Arizona High School Baseball Team Forfeits Championship Rather Than Play Against a Girl
BuzzFeed.com has alerted us to story of Arizona high school Our Lady of Sorrows Academy forfeiting the Arizona Charter Athletic Association HIgh School Baseball League championship game rather than play Mesa Preparatory Academy and their 15-year old female second baseman, Paige Sultzbach.
Here's Our Lady of Sorrows' press release on the subject:
This decision is pursuant to school policy which rules out participation in co-ed sports.
This policy is consistent with the traditional approach to education. As a Catholic school we promote the ideal of forming and educating boys and girls separately during the adolescent years, especially in physical education.
Our school aims to instill in our boys a profound respect for women and girls. Teaching our boys to treat ladies with deference, we choose not to place them in an athletic competition where proper boundaries can only be respected with difficulty.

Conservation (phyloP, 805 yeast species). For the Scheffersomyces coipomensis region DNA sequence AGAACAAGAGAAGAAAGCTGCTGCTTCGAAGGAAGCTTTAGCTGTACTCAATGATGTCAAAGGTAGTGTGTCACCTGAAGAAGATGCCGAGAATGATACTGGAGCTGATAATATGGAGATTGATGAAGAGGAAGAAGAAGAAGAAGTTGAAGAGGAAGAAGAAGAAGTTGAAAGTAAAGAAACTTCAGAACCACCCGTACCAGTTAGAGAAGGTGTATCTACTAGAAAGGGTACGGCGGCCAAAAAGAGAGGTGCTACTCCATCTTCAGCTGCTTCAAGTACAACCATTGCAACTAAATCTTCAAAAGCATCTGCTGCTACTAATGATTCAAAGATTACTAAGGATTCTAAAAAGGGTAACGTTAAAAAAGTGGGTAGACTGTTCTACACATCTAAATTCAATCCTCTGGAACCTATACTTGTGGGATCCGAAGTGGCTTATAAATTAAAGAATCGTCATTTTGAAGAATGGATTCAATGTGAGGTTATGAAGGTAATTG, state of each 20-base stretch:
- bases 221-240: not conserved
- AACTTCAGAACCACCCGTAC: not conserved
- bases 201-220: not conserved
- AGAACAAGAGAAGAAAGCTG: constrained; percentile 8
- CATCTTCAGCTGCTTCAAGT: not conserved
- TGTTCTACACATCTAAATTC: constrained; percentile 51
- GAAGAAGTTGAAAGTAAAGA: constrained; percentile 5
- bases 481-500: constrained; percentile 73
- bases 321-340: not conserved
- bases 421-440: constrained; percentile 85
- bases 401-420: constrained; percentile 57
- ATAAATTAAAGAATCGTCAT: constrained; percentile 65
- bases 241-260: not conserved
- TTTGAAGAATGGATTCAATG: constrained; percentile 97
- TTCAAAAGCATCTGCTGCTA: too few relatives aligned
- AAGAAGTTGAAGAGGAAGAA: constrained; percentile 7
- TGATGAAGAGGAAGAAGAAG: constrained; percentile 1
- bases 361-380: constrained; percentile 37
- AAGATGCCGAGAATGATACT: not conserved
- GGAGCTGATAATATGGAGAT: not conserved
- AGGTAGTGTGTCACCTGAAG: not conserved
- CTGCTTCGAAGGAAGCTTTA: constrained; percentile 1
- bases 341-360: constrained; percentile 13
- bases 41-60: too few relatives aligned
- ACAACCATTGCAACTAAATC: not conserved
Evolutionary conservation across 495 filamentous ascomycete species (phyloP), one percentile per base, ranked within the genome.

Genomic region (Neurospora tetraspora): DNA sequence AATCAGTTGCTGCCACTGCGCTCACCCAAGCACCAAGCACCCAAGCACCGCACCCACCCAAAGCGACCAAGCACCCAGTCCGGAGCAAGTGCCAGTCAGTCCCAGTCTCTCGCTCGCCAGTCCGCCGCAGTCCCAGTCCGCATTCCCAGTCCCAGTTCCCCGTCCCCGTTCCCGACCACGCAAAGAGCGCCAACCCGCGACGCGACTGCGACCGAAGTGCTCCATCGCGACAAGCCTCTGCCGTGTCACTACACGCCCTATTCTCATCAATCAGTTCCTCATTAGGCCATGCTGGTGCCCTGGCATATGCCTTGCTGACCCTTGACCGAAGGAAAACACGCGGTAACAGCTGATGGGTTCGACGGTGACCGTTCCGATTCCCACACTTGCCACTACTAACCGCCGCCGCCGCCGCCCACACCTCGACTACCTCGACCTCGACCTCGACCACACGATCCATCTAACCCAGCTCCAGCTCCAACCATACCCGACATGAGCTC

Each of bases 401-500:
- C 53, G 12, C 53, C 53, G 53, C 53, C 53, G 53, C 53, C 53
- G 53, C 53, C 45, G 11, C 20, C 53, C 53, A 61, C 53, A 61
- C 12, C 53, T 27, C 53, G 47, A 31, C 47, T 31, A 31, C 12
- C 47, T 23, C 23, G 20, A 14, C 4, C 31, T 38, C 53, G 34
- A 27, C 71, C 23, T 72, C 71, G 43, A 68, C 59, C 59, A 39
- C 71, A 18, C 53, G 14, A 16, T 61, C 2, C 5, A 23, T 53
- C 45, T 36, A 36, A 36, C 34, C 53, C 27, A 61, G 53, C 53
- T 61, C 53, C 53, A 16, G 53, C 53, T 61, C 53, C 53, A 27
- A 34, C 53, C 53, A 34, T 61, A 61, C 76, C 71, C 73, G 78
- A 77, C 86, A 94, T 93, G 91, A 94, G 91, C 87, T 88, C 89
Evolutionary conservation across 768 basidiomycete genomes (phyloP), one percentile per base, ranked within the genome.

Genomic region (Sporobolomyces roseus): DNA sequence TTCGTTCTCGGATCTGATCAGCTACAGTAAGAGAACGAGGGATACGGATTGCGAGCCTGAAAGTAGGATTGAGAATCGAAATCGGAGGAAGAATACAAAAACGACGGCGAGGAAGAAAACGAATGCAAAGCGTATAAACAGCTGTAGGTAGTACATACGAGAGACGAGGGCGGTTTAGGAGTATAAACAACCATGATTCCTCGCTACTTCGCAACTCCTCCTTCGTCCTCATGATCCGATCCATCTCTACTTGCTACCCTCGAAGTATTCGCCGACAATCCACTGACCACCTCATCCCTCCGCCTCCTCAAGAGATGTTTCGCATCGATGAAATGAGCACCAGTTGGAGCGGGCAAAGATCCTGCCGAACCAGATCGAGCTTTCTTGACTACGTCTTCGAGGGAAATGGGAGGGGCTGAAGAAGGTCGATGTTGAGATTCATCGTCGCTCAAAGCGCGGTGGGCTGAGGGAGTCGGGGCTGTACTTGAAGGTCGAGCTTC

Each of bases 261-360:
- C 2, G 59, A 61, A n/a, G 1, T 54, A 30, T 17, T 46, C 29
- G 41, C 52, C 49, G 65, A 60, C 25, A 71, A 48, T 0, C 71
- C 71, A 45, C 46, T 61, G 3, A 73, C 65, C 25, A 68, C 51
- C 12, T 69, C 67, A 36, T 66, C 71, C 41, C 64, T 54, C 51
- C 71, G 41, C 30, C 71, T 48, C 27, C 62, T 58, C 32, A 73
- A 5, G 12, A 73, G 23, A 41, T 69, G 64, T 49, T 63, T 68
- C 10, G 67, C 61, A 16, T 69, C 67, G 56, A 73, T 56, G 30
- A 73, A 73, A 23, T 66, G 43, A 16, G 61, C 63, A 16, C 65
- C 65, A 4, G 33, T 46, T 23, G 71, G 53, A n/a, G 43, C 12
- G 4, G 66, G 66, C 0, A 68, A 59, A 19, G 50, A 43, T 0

What can only be respected with difficulty is this decision, which somehow aims to instill respect for women in their young men by making it clear women, and girls, shouldn't be allowed to participate in sporting events. It would be one thing if this were, say, football, a violent sport (and still, should a girl want to play why shouldn't she be allowed?) but for baseball, a non-contact sport, the reasoning appears outdated, at best.
Pamela Sultzbach, Paige's mom, told the Arizona Republic, ""This is not a contact sport, it shouldn't be an issue. It wasn't that they were afraid they were going to hurt or injure her, it's that (they believe) that a girl's place is not on a field."
In the two previous games against Our Lady of Sorrows, BuzzFeed.com reports that Paige sat out. For the championship game, however, she had to play—Mesa Prep only had 11 players.
Paige's reaction to all of this? The reaction of a competitive athlete, the kind you would want on your team. She told the Arizona Republic,"I felt like any passionate athletic person would feel (in that situation). I don't want our very first high-school baseball team to win the championship on a forfeit."